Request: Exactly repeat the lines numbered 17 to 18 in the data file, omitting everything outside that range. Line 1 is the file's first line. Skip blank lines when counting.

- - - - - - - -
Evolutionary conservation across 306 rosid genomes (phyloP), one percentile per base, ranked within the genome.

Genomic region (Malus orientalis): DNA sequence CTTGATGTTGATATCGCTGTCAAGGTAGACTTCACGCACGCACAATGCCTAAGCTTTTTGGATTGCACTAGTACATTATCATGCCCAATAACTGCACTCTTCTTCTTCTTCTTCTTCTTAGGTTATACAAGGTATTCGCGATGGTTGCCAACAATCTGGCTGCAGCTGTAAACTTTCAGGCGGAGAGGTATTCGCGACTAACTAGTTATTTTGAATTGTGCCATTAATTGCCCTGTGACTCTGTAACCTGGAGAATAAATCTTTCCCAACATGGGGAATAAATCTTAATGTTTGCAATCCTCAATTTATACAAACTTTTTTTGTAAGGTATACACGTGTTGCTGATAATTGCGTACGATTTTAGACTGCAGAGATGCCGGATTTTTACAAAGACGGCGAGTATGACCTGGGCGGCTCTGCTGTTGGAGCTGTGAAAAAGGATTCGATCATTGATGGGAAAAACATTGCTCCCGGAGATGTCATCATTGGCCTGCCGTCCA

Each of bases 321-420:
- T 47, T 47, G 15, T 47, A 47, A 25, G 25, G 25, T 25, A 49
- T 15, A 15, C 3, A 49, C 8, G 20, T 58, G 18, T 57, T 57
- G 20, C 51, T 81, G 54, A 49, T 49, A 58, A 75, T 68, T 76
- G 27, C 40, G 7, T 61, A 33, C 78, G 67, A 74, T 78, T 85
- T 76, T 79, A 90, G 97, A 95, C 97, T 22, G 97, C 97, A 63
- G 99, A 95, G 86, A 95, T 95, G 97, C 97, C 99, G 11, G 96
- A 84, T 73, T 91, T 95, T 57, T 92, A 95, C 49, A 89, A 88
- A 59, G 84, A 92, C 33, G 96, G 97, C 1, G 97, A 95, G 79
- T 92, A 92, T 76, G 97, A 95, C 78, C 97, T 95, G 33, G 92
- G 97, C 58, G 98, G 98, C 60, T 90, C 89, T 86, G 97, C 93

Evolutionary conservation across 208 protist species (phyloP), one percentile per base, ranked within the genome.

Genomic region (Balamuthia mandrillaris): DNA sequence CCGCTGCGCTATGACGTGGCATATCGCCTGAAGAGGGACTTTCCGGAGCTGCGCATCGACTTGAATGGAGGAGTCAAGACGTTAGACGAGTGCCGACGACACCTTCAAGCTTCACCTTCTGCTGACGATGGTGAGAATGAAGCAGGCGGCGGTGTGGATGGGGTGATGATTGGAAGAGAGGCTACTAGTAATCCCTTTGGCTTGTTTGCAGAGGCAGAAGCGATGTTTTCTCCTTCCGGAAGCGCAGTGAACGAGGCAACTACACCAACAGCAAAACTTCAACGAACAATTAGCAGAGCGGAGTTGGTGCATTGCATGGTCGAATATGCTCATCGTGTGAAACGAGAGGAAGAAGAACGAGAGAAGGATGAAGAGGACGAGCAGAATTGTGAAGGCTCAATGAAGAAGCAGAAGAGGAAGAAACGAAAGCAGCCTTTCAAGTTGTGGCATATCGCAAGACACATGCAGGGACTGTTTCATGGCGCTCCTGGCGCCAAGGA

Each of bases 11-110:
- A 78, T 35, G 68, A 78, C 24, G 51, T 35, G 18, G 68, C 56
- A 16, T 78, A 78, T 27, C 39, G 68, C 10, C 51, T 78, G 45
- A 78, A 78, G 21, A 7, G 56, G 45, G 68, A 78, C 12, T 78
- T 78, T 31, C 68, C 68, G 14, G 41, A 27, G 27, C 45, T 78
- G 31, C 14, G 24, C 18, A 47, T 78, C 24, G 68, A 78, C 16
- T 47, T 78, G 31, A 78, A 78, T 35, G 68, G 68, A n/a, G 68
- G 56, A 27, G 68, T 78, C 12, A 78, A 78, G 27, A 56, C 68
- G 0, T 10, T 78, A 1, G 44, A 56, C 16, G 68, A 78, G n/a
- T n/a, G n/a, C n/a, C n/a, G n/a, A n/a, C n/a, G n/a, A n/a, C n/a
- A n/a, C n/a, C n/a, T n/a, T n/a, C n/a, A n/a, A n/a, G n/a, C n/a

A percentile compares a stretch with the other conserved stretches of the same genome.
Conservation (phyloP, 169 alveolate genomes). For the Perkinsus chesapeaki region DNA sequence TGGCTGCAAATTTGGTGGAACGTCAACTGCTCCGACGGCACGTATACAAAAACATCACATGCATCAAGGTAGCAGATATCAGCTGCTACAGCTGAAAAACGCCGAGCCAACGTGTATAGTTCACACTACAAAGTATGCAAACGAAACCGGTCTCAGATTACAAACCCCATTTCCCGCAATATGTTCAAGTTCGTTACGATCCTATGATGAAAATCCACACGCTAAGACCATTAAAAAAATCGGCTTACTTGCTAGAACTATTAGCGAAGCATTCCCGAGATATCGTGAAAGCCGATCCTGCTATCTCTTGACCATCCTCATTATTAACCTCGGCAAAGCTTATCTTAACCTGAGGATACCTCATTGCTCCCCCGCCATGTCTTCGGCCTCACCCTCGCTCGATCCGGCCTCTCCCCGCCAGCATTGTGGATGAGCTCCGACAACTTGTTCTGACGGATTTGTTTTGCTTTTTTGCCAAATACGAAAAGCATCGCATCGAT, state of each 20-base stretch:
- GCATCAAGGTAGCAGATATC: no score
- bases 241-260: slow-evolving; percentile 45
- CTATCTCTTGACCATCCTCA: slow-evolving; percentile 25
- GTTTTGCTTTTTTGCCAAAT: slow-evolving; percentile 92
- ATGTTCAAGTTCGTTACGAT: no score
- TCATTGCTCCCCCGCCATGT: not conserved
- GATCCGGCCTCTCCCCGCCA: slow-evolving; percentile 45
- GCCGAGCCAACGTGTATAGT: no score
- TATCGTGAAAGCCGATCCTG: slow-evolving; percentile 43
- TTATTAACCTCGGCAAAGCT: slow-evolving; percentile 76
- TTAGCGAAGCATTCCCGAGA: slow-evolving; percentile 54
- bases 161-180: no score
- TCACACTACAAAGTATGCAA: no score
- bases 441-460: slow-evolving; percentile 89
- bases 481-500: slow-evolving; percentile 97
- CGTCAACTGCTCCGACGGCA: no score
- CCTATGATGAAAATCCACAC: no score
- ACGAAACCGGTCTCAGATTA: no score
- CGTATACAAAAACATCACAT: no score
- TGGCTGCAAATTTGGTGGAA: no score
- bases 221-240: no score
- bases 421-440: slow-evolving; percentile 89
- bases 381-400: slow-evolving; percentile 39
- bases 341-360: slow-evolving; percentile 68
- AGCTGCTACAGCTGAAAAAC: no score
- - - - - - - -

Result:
- A 78, T 35, G 68, A 78, C 24, G 51, T 35, G 18, G 68, C 56
- A 16, T 78, A 78, T 27, C 39, G 68, C 10, C 51, T 78, G 45